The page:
Tate Gunnerson and Rebecca Lo • August 21, 2020
Located in the buzziest neighborhoods, co-living offers permanent lodging, plenty of perks, and opportunities for interaction in well-appointed spaces priced lower than most studio apartments. Designed for all ages and professional backgrounds, these hospitality-inspired communities may just transform home life in the same way that coworking spaces changed the way people make their living. Here, we check in with leaders from five companies that are innovating the sector.
Reza Merchant, CEO
Necessity, as they say, is the mother of invention, and that was the case for Reza Merchant, who was living in London when he realized there was a need for a new housing model. “Cities are incredible places to live, but they can be overcrowded, expensive, and lonely. There was a real lack of housing that was of a decent quality but also affordable,” says the company CEO, who founded the Collective to solve those problems by “combining quality, accessibility, and flexibility with community and a sense of belonging.”
Indeed, members of the Collective live in beautifully designed private studios equipped with a kitchenette and an en suite bathroom. The common areas are equally well-considered. The Canary Wharf location in London, for example, offers a swimming pool and spa, a chef-style communal kitchen, a VR golf simulator, and a gaming room. Original art commissions can be found throughout the building.
“Contributing to the development of a future model of living, that I myself had been longing for, was incredibly enticing,” says Thomas Downes, who joined the Collective in 2019 as head of interiors. His concepts expand on Merchant’s vision to create a nontraditional structure that encourages people “to work, live, and be with one another,” Downes says.
This human-centered approach focuses on “the role society and community can play in fostering genuine happiness and wellbeing,” he adds. For instance, the Collective Paper Factory in Long Island City, New York is deeply aligned with its Queens location via a contemporary lens that still honors the century-old building it inhabits.
With plans to launch in Miami, Chicago, and multiple London neighborhoods, Merchant is guided by the new urban consumer, who “is looking for flexibility, quality, value for their money, and community where they rest their head, no matter how long they need to be there,” he says. “Co-living delivers all of that and represents a real challenge to the status quo of the traditional flatshare or hotel.”
Fang Low, Founder and CEO
Some ideas take time to germinate while others reveal themselves immediately. Within 45 minutes of touring the site, Ministry of Design’s (MOD) founder and director Colin Seah knew exactly how he wanted to convert a former Singapore shophouse into Canvas House. His inspired idea for the co-living space was to blanket the entire 3,800-square-foot interior in white.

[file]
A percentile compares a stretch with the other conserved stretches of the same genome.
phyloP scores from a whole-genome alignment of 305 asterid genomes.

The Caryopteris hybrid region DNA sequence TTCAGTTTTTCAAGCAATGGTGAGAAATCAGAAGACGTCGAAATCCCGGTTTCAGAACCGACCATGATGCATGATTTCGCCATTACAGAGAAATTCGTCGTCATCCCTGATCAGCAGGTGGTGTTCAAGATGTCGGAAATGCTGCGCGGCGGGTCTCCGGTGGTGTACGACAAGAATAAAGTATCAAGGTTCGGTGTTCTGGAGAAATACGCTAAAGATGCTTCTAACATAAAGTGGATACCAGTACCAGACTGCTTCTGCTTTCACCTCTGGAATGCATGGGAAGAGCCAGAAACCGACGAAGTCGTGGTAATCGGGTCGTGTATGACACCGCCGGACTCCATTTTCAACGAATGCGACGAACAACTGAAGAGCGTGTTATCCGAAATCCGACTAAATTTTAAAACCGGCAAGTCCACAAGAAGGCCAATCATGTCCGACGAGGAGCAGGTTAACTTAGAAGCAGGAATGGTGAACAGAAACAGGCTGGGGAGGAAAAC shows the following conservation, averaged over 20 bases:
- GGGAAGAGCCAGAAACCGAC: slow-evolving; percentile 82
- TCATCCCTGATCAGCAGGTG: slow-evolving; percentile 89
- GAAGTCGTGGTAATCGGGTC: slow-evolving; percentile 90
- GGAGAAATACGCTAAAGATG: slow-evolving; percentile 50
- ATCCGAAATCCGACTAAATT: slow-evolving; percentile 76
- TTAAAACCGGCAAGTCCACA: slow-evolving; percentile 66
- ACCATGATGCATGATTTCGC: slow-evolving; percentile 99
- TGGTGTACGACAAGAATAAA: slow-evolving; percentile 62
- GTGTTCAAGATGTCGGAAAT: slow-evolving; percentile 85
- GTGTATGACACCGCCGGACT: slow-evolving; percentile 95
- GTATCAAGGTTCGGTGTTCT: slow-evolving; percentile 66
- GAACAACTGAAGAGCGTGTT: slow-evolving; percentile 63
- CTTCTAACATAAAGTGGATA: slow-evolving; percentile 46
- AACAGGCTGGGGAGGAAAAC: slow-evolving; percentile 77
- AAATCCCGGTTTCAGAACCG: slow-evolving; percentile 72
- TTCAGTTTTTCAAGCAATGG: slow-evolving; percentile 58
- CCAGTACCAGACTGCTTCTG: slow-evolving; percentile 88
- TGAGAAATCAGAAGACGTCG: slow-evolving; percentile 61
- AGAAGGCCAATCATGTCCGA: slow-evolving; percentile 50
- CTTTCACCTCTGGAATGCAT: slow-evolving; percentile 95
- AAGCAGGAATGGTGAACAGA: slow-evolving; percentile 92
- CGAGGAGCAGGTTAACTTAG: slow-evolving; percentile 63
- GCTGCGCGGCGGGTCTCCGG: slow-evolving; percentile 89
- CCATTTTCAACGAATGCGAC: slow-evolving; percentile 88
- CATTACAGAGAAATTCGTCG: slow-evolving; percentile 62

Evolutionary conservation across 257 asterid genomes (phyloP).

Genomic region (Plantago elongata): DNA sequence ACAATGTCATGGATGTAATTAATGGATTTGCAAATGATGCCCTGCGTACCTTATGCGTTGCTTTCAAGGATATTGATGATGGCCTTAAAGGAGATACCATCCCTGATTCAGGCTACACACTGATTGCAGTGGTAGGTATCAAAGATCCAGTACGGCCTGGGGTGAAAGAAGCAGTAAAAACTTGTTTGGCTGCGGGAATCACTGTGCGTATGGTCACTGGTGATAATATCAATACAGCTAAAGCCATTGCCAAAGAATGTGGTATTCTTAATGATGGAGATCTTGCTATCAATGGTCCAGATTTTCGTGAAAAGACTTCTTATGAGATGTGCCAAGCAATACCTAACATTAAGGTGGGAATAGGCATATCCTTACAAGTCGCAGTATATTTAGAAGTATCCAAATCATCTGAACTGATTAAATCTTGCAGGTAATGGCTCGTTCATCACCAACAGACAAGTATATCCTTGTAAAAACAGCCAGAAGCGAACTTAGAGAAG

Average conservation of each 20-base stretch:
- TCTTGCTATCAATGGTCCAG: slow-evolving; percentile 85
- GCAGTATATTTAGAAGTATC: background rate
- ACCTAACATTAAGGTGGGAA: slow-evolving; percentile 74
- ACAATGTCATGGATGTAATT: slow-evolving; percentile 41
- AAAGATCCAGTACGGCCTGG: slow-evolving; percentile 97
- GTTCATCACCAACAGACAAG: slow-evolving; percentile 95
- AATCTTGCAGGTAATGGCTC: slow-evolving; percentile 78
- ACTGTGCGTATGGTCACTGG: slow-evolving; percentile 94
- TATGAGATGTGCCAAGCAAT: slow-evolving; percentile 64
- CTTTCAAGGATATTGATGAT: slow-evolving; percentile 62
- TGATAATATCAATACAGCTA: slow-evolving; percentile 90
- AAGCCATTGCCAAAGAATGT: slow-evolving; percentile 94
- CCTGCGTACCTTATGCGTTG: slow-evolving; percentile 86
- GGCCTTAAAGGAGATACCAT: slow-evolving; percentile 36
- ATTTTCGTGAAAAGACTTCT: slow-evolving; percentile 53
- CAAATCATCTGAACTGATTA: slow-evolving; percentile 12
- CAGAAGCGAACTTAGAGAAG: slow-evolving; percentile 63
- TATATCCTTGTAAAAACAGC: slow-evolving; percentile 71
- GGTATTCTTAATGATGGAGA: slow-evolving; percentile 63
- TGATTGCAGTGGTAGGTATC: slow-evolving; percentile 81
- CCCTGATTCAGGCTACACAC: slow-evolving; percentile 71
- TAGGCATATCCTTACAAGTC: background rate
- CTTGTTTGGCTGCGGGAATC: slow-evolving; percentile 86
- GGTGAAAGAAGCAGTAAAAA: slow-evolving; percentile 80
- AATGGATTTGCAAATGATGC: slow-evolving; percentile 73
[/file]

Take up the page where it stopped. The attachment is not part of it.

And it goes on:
Guests, Seah says, should see the space as a blank canvas for their personal journeys within it. “We can imagine they will live out the drama of daily life and begin to fill their suites with more personal elements and belongings,” he explains. “The canvas is meant to be just the beginning and provide a backdrop for the future.”
The three-story building and roof garden is the family home of Fang Low, founder and CEO of Figment and developer of a collection of intimate co-living homes in Singapore that includes Canvas House. Growing up in a shophouse in the Tanjong Pagar area, “having my home be plugged right in a vibrant neighborhood was something really special for me,” Low says. He established Figment in response to the cookie-cutter new developments that greeted him upon returning to his native Singapore after studying and working in the U.S. “I wanted to facilitate more meaningful face-to-face interactions,” he says. “I truly believe that community starts from home.”
While the pandemic has temporarily paused Figment’s expansion plans, Low is now looking at ways to transform the common areas of his 12 houses into coworking spaces. “It was never our intention to create an adult-style dorm,” he says, noting each house maintains a comfortable density that never goes beyond six individuals.
“Figment is doing something innovative with its boutique co-living concept,” he says. “We remain committed to curating homes that have a sense of place and offer a refreshing take on city living that celebrates Singapore’s local art and built heritage.”
Ben Katz, Executive Chairman
“Affordable housing is one of the biggest problems in Los Angeles,” says Haven Coliving executive chairman Ben Katz, who previously founded online banking company Card.com. “People are stuck with either a long commute or an uncomfortable shared living situation that’s not optimal.”
In response, he created Haven Coliving, along with business partners Ari Chazanas and Robert O’Neill, as a concept that celebrates the way we live today with an emphasis on wellness and community.
Debuting in Venice, California in April 2019, Haven’s mission of purpose-driven living is reinforced through its goal to make cities accessible, inviting, and empowering. While a studio apartment in Venice can cost up to $3,000 per month, Haven charges its members a flat monthly rate of $995 to live in one of six multimillion-dollar mansions designed by Charles Infante, a production and interior designer. The pilot community generated 6,000 applicants for its first 100 membership spots.